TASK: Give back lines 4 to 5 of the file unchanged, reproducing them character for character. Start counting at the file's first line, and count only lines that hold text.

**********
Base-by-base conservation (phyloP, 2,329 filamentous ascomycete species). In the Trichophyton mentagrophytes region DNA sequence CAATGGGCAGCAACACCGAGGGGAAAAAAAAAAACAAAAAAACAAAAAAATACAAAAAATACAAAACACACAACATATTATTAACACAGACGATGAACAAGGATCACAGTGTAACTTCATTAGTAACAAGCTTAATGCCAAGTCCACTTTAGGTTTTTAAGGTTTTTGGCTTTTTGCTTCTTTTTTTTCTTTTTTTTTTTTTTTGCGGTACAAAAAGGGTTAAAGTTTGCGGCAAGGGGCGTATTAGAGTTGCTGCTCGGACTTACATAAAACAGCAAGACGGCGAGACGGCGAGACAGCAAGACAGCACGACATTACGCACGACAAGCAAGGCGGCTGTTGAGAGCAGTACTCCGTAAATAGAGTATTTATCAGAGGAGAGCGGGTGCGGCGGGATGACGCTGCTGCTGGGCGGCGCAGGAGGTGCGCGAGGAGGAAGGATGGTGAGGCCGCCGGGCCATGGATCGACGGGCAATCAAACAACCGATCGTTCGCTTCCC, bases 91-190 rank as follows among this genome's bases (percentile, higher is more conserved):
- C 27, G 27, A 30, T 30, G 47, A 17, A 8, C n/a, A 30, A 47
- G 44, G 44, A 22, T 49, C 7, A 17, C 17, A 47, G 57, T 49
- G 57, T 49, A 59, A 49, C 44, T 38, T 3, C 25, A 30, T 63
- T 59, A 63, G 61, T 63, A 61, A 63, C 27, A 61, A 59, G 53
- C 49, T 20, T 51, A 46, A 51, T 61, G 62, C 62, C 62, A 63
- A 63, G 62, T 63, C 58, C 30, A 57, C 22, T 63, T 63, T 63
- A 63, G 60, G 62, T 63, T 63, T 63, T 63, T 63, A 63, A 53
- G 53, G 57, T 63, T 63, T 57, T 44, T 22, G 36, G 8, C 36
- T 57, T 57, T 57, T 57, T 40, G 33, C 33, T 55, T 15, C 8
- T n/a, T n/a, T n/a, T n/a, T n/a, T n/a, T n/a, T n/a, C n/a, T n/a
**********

- G 57, T 49, A 59, A 49, C 44, T 38, T 3, C 25, A 30, T 63
- T 59, A 63, G 61, T 63, A 61, A 63, C 27, A 61, A 59, G 53